Updated at 2:15 p.m. ET
To Norwegian author Tom Egeland, it was one of the most significant war photos ever taken.
To Facebook, it was a "display of nudity."
The social media site's removal of the image sparked an uproar — and, on Friday, the company announced it was reversing course and would be reinstating the image.
Last month, Egeland used the platform to post the iconic photo of a girl, screaming and naked, fleeing napalm bombs during the Vietnam War. The photo, taken by Associated Press photographer Nick Ut, was part of a collection of photos that Egeland said changed the history of warfare, the Norwegian newspaper Aftenposten reports.
Facebook took it down and banned Egeland from posting anything for 24 hours. And Norwegians swiftly responded, posting the Pulitzer Prize-winning "napalm girl" photo on their own accounts in protest, The Associated Press reports.
Photo after photo was removed by Facebook, and fury grew. (Disclosure: Facebook pays NPR, and other leading news organizations, to produce live video streams that run on the site.)
Kim Phuc, the girl in the photo, is now 53 and runs an organization that provides treatment to child victims of war. As the protests were spreading, a spokeswoman for the organization told Norwegian paper Dagsavisen that Kim Phuc "is saddened by those who would focus on the nudity in the historic picture rather than the powerful message it conveys."
The AP, which owns the photo, also chimed in. The director of media relations, on behalf of the organization, expressed pride in the photo and recognition of its historical impact ... and noted that "we reserve our rights to this powerful image."
On Friday, Aftenposten — Norway's largest newspaper — ran a front-page letter directly addressed to Facebook CEO Mark Zuckerberg.
The newspaper had published the image on its Facebook page until it, too, was removed.
"I am upset, disappointed — well, in fact even afraid — of what you are about to do to a mainstay of our democratic society," Aftenposten's editor-in-chief, Espen Egil Hansen, wrote in the letter. He pointed out that on top of deleting the image again and again, Facebook was blocking Egeland from making posts about the dispute.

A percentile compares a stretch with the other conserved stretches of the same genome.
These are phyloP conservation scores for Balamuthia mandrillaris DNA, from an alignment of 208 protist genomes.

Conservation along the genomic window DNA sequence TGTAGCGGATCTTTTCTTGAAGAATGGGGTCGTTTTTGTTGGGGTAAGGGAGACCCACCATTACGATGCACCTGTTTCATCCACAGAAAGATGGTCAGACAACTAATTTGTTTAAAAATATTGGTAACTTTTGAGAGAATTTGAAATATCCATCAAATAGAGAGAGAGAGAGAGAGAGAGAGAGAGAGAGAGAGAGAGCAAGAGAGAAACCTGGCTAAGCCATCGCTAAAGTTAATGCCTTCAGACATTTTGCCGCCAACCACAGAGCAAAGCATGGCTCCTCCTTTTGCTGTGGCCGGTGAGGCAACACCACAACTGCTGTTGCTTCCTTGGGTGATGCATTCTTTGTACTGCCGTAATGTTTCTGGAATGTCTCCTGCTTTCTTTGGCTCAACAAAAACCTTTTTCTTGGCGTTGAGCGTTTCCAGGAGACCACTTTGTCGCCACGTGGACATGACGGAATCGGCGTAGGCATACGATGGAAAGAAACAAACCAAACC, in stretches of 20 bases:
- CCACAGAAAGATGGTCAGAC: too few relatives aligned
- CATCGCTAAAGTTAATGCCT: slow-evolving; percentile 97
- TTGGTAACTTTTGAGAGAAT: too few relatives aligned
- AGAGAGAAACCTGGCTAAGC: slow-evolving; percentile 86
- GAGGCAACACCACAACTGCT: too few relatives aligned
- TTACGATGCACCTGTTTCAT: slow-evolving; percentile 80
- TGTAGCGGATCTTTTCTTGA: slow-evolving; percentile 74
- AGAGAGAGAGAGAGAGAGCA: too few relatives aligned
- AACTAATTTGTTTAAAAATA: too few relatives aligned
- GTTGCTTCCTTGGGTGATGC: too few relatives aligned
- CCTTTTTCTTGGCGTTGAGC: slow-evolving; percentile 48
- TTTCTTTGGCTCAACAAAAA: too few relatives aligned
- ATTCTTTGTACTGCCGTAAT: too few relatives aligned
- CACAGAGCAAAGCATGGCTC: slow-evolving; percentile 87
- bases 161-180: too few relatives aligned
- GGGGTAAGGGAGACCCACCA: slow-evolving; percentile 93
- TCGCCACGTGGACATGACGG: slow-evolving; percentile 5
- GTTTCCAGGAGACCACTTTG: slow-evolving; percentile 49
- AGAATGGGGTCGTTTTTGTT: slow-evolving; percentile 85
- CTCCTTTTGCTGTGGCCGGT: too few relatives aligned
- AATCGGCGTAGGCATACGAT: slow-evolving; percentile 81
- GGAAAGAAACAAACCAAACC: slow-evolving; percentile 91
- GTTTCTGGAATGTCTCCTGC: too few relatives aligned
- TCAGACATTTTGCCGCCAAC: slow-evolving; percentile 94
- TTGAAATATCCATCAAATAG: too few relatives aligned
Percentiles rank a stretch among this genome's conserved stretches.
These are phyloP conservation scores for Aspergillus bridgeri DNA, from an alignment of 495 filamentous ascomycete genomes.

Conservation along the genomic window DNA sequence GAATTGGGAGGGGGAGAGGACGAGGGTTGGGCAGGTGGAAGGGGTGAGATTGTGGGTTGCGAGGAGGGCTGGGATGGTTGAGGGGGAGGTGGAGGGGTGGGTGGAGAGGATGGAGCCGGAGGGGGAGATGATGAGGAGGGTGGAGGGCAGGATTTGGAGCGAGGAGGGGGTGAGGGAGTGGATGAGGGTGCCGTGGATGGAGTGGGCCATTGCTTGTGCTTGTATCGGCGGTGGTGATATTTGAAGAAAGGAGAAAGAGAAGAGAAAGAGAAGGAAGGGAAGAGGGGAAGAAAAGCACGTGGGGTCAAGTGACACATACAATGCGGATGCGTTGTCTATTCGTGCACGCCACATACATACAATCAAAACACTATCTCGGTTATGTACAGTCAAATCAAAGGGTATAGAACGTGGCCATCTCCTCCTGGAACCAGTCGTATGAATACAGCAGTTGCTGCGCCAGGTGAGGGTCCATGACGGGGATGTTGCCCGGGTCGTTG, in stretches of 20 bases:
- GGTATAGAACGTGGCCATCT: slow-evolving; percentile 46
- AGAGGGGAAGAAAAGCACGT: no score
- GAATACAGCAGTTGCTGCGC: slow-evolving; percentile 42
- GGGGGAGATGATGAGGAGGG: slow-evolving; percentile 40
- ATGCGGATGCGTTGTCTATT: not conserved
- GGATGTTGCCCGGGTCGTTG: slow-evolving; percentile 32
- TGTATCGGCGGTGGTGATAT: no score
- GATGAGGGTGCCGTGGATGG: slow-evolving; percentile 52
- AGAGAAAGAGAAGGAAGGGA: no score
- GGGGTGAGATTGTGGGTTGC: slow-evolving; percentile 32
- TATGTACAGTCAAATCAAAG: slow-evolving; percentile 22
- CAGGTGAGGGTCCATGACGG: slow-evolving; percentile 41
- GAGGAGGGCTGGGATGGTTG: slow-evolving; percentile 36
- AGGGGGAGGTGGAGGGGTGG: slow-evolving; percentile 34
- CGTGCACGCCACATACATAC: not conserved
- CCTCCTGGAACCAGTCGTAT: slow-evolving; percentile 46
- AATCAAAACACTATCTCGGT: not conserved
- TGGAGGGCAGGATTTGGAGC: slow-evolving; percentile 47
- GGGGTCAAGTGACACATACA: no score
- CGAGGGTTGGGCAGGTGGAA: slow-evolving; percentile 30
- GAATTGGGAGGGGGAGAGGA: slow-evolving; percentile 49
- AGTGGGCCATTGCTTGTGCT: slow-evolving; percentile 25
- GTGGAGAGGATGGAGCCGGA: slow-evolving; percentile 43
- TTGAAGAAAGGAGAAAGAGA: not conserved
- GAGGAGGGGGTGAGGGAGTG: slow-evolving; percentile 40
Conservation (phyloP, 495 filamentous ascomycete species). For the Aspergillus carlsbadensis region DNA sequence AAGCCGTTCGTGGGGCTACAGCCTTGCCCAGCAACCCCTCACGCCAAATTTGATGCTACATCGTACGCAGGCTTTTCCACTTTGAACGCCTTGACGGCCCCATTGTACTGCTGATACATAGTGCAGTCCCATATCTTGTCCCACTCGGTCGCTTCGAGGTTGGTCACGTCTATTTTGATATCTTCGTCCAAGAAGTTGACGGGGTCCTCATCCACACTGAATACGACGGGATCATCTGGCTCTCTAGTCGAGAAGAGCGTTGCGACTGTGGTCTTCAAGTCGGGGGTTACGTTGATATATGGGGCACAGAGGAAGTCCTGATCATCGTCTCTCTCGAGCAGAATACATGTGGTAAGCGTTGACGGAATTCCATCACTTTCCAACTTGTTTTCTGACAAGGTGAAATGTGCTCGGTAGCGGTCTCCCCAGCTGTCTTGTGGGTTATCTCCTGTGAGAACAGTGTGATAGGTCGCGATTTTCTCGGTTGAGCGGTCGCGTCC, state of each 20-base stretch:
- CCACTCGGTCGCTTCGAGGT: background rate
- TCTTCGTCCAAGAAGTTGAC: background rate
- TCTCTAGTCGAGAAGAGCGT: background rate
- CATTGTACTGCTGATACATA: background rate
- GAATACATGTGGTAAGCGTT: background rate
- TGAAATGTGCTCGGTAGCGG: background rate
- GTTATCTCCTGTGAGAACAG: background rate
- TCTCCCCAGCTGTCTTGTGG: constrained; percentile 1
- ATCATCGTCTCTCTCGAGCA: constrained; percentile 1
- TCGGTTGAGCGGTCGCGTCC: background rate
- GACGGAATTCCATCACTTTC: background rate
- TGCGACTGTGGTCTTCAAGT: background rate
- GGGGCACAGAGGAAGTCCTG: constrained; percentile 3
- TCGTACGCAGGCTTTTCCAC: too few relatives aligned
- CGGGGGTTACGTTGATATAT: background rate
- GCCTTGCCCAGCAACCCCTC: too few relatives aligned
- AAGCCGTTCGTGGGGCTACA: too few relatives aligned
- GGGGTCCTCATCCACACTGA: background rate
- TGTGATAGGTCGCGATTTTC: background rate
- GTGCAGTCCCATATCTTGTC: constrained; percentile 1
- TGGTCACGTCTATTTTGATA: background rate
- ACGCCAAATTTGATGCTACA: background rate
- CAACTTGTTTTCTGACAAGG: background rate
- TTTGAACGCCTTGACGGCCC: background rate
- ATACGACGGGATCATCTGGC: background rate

"Listen, Mark, this is serious," Hansen wrote. "First you create rules that don't distinguish between child pornography and famous war photographs. Then you practice these rules without allowing space for good judgement. Finally you even censor criticism against and a discussion about the decision — and you punish the person who dares to voice criticism."
He argues that the photo itself illustrates the significance of the dispute:
"The napalm-girl is by far the most iconic documentary photography from the Vietnam war. The media played a decisive role in reporting different stories about the war than the men in charge wanted them to publish. They brought about a change of attitude which played a role in ending the war. They contributed to a more open, more critical debate. This is how a democracy must function.
"The free and independent media have an important task in bringing information, even including pictures, which sometimes may be unpleasant, and which the ruling elite and maybe even ordinary citizens cannot bear to see or hear, but which might be important precisely for that reason. ...
"The media have a responsibility to consider publication in every single case. This may be a heavy responsibility. Each editor must weigh the pros and cons.
"This right and duty, which all editors in the world have, should not be undermined by algorithms encoded in your office in California."
Hansen called Zuckerberg "the world's most powerful editor" and wrote that Facebook's prominence as a platform opens up possibilities — and risks.
"If you will not distinguish between child pornography and documentary photographs from a war, this will simply promote stupidity and fail to bring human beings closer to each other," he warned.
Norwegian Prime Minister Erna Solberg joined in the protest on Friday. After Facebook removed the Kim Phuc photo, she reposted it with a censoring black rectangle — and gave several other historic images the same treatment.
Later on Friday, Facebook said in a statement that it would be reversing course on the image, given "its status as an iconic image of historical importance":
"After hearing from our community, we looked again at how our Community Standards were applied in this case. An image of a naked child would normally be presumed to violate our Community Standards, and in some countries might even qualify as child pornography. In this case, we recognize the history and global importance of this image in documenting a particular moment in time."
The company said it would reinstate the photo in places where it knew it had been removed — which might take a few days — and will adjust its "review mechanisms" so it can be shared on the site moving forward.
The social media giant did not apologize for the earlier decision to remove the photo.